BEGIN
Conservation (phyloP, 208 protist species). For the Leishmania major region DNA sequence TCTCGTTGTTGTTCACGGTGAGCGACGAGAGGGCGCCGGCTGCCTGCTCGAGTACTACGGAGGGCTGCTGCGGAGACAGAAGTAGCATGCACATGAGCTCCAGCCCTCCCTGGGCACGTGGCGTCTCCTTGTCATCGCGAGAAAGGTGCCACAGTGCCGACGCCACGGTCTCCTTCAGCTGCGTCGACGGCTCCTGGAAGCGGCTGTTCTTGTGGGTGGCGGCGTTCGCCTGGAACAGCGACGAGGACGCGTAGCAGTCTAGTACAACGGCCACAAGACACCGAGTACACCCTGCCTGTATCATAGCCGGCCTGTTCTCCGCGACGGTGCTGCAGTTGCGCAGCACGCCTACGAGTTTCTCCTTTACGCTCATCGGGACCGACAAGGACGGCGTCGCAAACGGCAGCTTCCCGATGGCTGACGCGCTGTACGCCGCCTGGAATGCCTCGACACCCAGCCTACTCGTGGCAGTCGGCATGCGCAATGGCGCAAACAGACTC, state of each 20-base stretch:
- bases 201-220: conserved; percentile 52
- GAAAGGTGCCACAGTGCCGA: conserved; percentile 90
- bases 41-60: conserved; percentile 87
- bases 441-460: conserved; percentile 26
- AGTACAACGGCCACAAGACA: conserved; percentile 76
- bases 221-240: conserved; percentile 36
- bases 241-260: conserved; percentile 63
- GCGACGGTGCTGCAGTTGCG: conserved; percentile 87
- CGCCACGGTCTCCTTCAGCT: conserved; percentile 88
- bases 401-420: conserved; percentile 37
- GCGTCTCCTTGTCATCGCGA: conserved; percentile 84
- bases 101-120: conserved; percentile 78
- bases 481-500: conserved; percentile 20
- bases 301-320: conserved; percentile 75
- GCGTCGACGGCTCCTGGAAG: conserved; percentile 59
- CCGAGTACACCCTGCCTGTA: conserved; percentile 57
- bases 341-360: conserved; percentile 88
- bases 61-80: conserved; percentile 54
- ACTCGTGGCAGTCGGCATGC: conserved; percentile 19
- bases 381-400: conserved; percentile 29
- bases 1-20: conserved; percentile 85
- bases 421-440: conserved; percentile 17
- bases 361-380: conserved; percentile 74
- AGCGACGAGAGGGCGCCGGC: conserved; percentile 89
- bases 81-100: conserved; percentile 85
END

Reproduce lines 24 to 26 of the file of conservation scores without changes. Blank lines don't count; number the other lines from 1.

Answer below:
- bases 361-380: conserved; percentile 74
- AGCGACGAGAGGGCGCCGGC: conserved; percentile 89
- bases 81-100: conserved; percentile 85